Sometimes Composition Doesn’t Count.. Sort of….

You know – as we progress in this craft of photography, we are constantly trying for that great shot.  In most cases, it’s all about composition.  Sure there are times when composition goes out the window, but for the most part, composition is what creates “that” photo.  That’s what we are taught and that’s how we study.  Rule of Thirds, leading the eye.  There are other shots – shots that don’t necessarily follow the rules we follow when we take our scenics, landscapes, etc.  I call these the reference shots.  They tend to be centered in the frame.  There’s this “other” world out there that we may or may not touch or even be aware of for that matter :-)  This is in the world of reference shots.

You may sort of be aware of them, but just don’t pay attention.  OR, you take them without realizing that you do take them.  For a lot of the things that I do, I need them and do take a fair amount of them.  In reality, there’s nothing all that exciting about them and that’s probably why one doesn’t pay too much attention to them.  One example: X-Rays.  Pretty “under the radar” stuff, but necessary work.  Examples from what I do.  When I’m building something in wood work, taking photos of the rooms in my properties.  Actually, not the rooms so much, as the details, like closets, fixtures, floors, doors.  Centre up – shoot.   If I’m getting shots for some of my blog material – a new toy, or something like that – in many instances, yes, simple centred shot.  Done.  Others – well – little more fun.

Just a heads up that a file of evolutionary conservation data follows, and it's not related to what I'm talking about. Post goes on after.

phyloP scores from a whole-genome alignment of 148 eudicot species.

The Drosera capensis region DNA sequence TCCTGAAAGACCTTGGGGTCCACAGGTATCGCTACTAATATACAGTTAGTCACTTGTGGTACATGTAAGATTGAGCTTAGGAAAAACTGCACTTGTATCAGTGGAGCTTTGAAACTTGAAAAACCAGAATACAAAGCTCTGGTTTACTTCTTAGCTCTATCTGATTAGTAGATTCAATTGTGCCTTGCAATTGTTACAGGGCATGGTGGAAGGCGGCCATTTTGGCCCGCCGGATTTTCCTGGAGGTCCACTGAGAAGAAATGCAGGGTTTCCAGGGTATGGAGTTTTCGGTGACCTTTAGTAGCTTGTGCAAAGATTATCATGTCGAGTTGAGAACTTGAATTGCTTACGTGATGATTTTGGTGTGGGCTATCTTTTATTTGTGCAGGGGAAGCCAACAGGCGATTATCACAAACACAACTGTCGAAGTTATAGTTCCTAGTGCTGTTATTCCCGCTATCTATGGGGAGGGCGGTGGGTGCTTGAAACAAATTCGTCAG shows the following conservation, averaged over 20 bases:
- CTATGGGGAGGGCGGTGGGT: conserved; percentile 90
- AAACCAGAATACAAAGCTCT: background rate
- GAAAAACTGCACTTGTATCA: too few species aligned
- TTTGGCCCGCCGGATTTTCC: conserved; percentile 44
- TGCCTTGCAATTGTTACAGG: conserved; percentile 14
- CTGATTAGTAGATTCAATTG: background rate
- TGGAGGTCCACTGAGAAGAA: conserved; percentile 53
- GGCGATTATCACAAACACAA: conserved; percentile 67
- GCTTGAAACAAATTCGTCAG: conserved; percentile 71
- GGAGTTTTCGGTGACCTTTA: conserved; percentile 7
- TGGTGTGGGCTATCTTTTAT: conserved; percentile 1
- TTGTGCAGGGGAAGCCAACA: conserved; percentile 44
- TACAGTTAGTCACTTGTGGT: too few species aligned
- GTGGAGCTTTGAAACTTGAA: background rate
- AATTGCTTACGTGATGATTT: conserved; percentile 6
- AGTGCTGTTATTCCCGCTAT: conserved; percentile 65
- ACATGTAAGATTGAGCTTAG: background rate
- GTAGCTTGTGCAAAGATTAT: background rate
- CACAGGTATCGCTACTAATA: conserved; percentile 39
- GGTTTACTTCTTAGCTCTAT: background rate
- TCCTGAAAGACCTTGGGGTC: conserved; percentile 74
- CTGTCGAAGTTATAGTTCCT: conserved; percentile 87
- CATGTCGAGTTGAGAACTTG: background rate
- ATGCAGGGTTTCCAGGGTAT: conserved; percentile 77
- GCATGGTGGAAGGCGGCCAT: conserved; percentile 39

Soooo… for these types of shots, is there anything important one needs to consider?  Absolutely!!  Composition per se, may fly out the window, but one still needs good exposure.  If you are using flash, keeping the glare out is important.  Did I mention exposure?  :-)  I have the occasion where I need to get photos of things like control panels, system boards, etc.  I want good exposure in order to get good color.   I want the lighting to also be as even as possible.

Equipment – do you need special equipment for this?  Well, it depends :-)  I”m going to use real estate/revenue properties as an example plus I have a lot of experience here 🙂 When I’m doing my real estate shots, actually for my properties ( I don’t do this for others, BTW), I want to be able to take a shot of a full wall for instance.  I prefer not to need two shots if at all possible.  Lighting doesn’t have to be even for what  I want.  What I’m after is something that displays the “condition” of the wall. Depending on whether I’m “shopping”, or getting shots in between tenants, or renovation work, what I’m after is a shot that shows what something looks like in a general sense.  While I’m on revenue properties and being a landlord……